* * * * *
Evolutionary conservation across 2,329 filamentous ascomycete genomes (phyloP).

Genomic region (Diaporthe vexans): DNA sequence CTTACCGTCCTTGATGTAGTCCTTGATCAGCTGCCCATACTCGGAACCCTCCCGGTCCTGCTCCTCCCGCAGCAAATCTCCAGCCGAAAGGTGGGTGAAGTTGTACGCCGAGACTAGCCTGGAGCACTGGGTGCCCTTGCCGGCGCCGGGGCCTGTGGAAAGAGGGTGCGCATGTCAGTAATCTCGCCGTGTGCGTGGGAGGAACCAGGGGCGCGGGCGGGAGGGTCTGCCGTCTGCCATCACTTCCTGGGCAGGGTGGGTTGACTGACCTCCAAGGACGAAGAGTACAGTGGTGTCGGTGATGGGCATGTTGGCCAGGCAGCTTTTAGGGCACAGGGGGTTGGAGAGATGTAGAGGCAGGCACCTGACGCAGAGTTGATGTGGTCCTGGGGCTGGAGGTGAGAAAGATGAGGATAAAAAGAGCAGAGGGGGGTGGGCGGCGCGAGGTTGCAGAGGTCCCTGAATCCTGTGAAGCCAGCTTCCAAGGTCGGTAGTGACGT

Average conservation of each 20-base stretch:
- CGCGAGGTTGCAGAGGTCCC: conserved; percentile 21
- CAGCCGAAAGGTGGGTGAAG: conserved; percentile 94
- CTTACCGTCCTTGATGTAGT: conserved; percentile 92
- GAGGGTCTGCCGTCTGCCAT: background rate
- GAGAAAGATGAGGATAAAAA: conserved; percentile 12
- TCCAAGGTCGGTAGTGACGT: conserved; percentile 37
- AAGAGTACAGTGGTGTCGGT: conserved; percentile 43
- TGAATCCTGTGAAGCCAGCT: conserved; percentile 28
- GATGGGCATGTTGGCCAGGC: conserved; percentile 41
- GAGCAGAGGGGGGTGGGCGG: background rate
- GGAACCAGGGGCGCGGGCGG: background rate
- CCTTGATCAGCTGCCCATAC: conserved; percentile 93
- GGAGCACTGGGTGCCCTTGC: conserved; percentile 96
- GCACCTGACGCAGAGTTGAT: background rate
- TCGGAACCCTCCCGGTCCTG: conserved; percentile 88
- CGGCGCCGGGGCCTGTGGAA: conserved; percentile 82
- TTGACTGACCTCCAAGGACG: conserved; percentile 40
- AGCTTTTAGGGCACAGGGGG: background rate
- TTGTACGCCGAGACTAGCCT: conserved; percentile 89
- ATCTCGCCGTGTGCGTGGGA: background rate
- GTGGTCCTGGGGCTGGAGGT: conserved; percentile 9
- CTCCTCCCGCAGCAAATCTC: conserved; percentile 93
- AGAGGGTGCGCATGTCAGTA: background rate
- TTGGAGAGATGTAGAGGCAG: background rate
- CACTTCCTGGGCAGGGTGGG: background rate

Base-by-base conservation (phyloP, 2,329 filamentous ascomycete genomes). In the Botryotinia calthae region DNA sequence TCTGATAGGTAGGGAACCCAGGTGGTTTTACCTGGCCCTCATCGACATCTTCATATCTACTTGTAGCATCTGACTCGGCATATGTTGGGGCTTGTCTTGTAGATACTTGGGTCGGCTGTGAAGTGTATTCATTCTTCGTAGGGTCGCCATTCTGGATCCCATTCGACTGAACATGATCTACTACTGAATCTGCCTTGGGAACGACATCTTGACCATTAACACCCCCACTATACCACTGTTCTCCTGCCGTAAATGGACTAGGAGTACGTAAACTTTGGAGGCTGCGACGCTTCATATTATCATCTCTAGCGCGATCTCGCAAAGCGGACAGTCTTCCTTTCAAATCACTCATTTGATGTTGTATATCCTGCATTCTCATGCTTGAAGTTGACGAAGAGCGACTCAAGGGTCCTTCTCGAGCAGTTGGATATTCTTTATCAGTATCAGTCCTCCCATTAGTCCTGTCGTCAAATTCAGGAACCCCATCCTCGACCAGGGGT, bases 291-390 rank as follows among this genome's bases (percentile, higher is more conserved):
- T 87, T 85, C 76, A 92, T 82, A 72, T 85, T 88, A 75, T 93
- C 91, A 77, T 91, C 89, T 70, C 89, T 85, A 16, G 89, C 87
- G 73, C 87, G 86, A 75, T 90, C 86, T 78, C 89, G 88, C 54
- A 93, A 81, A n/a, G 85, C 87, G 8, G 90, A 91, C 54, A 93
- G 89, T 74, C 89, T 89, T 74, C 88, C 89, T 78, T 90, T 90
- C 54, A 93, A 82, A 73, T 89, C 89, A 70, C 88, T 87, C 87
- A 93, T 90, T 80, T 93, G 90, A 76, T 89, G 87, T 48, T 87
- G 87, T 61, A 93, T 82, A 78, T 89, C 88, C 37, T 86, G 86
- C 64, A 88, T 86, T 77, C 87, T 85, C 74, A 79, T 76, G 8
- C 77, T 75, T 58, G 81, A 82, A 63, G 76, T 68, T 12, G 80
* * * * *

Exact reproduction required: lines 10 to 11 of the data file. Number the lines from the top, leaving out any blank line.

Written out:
- AAGAGTACAGTGGTGTCGGT: conserved; percentile 43
- TGAATCCTGTGAAGCCAGCT: conserved; percentile 28